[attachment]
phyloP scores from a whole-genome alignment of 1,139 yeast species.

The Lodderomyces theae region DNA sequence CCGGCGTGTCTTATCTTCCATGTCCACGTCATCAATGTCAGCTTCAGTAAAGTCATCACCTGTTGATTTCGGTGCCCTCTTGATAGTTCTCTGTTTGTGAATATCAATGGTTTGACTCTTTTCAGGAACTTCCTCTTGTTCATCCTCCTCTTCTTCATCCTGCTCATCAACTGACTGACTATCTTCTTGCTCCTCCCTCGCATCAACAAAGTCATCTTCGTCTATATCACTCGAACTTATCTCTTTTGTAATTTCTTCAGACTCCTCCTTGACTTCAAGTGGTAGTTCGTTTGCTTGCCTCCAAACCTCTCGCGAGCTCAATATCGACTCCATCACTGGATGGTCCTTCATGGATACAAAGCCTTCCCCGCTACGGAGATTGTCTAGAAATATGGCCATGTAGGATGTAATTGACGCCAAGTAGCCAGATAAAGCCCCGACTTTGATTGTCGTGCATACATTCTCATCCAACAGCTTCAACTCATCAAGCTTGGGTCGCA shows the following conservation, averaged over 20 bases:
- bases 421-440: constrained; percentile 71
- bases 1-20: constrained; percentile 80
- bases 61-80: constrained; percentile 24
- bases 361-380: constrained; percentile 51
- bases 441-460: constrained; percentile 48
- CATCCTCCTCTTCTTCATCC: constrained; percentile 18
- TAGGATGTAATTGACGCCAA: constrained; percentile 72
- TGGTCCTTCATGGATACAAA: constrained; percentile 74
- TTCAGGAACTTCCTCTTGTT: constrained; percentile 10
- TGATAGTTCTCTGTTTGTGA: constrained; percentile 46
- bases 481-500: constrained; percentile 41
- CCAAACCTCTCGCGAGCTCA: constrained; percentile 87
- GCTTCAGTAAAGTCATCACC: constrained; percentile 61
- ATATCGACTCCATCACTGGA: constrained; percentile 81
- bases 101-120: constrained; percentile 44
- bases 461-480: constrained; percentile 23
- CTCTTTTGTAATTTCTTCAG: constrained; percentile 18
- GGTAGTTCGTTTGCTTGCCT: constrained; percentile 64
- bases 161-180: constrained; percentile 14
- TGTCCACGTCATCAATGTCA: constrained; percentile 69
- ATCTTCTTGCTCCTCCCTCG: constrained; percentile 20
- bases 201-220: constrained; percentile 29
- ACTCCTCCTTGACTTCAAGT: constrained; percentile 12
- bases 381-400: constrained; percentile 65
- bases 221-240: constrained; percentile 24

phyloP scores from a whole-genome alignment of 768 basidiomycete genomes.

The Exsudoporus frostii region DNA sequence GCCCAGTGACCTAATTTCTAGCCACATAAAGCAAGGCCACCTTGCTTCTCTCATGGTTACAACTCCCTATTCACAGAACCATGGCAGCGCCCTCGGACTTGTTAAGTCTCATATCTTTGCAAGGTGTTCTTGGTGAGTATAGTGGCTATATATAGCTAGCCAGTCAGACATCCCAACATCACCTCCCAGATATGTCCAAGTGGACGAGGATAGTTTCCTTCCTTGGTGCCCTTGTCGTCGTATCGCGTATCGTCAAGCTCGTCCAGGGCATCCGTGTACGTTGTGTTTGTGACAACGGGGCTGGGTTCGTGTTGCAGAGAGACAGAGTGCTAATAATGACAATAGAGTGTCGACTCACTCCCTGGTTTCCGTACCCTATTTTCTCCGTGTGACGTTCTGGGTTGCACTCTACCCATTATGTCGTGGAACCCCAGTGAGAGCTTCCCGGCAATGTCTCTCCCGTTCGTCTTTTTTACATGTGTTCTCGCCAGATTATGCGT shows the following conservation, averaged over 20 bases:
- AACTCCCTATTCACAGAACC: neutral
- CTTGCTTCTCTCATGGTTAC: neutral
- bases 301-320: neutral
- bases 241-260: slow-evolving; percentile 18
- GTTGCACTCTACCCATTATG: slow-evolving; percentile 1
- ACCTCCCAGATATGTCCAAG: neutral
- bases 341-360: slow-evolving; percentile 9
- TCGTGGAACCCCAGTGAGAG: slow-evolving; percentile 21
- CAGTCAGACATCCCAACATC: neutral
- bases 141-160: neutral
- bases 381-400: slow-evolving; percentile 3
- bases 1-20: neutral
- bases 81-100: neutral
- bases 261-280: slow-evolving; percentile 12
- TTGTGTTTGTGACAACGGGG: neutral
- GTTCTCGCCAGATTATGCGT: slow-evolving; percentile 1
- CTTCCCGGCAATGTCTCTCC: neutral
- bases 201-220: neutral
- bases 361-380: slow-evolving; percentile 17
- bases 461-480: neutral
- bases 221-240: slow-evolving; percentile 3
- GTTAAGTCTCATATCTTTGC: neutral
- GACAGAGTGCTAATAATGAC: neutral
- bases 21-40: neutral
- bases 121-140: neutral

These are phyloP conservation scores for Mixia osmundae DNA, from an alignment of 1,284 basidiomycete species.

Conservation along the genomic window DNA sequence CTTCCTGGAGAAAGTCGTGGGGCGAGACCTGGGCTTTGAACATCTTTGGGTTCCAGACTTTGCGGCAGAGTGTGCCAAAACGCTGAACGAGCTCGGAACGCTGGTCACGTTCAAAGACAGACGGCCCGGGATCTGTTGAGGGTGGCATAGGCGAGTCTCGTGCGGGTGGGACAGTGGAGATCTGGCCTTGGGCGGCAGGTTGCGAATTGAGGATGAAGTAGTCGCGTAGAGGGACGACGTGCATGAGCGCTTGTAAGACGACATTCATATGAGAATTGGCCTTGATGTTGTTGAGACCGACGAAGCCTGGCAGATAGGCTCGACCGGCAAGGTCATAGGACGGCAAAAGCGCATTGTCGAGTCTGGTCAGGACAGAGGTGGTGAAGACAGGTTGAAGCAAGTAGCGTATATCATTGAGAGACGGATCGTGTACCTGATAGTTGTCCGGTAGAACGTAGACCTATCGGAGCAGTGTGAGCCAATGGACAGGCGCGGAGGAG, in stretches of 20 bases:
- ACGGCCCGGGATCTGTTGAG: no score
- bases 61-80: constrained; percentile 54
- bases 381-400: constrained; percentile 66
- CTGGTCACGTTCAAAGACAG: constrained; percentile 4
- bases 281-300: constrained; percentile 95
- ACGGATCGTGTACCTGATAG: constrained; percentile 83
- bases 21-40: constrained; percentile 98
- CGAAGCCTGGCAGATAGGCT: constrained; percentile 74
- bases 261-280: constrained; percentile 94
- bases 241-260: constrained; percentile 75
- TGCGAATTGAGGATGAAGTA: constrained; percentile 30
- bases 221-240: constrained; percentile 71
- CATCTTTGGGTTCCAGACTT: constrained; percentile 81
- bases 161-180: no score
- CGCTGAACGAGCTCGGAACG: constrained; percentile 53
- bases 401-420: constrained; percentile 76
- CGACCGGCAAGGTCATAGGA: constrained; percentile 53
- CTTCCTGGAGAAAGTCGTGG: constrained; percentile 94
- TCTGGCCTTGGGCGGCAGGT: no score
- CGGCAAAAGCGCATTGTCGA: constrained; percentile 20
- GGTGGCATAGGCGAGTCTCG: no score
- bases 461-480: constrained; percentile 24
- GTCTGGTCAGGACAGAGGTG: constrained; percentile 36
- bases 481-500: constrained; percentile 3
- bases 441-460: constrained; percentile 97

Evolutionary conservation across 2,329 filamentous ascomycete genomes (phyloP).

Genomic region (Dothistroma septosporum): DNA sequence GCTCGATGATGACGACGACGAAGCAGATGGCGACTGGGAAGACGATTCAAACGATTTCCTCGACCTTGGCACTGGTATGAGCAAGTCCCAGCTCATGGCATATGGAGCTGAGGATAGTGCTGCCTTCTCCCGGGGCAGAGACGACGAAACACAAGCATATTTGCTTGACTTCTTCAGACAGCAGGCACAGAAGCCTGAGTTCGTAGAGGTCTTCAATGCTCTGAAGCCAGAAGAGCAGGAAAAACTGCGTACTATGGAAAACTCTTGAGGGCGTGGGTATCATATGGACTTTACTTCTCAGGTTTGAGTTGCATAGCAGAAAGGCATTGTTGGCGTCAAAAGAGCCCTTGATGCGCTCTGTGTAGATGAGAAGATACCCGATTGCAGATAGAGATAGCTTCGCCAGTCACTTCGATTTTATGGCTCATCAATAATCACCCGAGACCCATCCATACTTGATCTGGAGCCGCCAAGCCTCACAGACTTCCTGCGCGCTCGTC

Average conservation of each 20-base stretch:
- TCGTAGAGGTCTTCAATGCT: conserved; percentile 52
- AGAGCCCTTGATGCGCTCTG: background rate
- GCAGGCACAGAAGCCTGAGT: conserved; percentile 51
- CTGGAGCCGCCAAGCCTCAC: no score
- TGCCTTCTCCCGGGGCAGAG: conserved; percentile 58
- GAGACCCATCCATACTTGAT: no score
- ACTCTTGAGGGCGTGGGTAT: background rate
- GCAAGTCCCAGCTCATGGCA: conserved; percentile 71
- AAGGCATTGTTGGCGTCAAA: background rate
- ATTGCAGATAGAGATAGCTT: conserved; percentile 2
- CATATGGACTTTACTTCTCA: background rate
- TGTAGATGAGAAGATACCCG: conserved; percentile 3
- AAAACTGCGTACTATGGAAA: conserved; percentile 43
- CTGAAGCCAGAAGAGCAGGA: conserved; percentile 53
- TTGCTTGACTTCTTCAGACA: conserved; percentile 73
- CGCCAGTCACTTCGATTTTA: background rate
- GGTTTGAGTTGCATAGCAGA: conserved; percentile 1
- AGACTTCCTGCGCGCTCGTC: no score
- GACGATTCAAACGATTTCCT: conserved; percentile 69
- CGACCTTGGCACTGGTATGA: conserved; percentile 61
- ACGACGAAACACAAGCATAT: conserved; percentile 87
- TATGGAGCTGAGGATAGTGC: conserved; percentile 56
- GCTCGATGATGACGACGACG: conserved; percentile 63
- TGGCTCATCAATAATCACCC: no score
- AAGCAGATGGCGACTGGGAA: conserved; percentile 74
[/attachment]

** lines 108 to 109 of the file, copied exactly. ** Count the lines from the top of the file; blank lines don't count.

- TGGCTCATCAATAATCACCC: no score
- AAGCAGATGGCGACTGGGAA: conserved; percentile 74